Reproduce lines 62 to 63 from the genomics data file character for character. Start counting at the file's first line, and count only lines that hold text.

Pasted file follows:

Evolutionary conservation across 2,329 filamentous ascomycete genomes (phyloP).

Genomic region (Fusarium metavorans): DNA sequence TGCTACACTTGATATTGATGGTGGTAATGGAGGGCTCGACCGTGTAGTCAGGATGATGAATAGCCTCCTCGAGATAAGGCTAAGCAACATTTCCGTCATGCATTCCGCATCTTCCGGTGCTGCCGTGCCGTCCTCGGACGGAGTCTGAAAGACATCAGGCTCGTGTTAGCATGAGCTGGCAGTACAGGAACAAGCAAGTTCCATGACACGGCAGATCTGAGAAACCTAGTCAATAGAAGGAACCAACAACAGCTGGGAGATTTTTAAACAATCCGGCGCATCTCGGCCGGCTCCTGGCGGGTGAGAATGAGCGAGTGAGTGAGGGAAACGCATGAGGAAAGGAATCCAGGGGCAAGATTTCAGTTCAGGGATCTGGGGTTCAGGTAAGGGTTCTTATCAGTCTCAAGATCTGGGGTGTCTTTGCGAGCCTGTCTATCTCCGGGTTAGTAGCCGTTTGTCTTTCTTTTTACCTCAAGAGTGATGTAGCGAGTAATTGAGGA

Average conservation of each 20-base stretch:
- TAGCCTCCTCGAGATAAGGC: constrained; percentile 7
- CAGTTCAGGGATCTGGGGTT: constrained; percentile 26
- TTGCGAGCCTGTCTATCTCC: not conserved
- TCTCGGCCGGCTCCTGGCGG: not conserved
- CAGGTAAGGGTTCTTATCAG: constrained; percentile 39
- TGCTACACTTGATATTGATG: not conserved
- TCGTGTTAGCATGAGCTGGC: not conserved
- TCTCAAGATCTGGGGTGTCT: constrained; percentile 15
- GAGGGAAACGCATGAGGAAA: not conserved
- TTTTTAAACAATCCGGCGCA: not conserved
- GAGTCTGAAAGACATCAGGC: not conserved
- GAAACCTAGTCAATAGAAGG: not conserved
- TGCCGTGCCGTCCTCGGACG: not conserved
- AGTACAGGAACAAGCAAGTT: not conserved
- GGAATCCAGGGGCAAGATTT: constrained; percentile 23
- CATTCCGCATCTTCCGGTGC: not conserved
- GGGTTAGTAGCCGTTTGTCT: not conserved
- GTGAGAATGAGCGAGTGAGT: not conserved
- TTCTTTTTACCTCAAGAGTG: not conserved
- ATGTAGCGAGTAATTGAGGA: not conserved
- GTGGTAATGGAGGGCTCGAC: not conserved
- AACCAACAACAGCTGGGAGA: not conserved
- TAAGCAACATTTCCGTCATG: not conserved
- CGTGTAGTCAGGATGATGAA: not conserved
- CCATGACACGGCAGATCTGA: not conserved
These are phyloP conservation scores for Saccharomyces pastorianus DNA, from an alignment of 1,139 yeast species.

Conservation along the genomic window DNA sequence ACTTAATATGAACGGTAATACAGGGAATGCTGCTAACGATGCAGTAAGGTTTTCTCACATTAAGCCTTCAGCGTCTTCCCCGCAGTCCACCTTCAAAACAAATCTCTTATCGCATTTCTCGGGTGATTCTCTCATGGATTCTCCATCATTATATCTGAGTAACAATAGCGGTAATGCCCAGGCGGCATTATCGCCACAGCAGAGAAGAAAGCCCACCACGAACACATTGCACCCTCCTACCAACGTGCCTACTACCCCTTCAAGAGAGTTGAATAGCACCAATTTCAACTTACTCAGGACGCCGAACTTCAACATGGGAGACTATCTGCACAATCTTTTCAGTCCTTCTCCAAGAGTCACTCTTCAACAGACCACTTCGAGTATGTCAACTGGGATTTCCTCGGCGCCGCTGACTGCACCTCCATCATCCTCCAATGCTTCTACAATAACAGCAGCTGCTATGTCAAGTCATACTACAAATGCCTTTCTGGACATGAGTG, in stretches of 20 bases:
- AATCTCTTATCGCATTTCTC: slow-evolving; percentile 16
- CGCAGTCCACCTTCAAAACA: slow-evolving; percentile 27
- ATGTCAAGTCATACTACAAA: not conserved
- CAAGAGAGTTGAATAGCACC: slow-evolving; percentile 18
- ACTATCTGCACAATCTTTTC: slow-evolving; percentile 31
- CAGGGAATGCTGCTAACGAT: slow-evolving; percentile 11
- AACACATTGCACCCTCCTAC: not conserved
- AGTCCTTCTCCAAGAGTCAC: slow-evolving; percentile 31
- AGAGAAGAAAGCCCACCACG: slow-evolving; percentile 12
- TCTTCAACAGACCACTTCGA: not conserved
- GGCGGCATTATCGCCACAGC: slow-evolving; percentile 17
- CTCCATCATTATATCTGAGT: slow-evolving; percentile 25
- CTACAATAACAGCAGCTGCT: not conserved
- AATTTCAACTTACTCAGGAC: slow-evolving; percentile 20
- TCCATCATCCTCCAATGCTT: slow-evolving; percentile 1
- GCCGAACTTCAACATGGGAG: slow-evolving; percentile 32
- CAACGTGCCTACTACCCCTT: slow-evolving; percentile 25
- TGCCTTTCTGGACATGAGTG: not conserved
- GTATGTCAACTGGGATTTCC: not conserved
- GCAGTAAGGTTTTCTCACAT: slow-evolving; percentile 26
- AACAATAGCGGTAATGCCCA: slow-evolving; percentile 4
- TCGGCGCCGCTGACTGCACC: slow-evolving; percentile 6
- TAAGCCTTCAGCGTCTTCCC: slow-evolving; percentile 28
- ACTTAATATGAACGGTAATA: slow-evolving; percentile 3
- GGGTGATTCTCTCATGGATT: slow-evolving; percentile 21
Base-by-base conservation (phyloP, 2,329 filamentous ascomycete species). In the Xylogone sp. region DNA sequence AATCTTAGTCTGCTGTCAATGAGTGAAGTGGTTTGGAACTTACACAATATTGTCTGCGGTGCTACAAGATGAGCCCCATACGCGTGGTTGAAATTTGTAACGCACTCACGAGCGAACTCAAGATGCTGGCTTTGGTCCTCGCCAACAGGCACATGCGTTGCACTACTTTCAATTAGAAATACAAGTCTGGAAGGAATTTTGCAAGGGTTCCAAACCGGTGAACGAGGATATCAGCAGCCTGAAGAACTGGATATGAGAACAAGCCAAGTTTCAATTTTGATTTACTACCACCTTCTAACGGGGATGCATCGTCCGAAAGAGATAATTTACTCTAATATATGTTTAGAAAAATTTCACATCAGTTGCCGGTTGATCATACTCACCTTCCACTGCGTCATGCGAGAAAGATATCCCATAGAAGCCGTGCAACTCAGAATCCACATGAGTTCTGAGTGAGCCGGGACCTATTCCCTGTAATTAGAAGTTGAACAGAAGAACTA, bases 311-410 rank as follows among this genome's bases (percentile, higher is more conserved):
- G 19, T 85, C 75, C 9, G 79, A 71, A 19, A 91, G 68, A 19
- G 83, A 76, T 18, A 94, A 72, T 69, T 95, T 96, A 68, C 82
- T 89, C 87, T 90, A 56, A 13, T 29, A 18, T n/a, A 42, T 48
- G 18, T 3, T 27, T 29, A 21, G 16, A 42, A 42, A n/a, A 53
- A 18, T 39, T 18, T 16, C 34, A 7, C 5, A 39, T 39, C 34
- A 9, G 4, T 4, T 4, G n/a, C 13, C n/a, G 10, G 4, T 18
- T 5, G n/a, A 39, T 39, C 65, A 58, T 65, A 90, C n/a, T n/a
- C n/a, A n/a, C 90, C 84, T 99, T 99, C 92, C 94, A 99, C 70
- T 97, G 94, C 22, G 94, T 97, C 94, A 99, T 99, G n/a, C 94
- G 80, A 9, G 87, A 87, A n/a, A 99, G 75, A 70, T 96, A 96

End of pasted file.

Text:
- A 9, G 4, T 4, T 4, G n/a, C 13, C n/a, G 10, G 4, T 18
- T 5, G n/a, A 39, T 39, C 65, A 58, T 65, A 90, C n/a, T n/a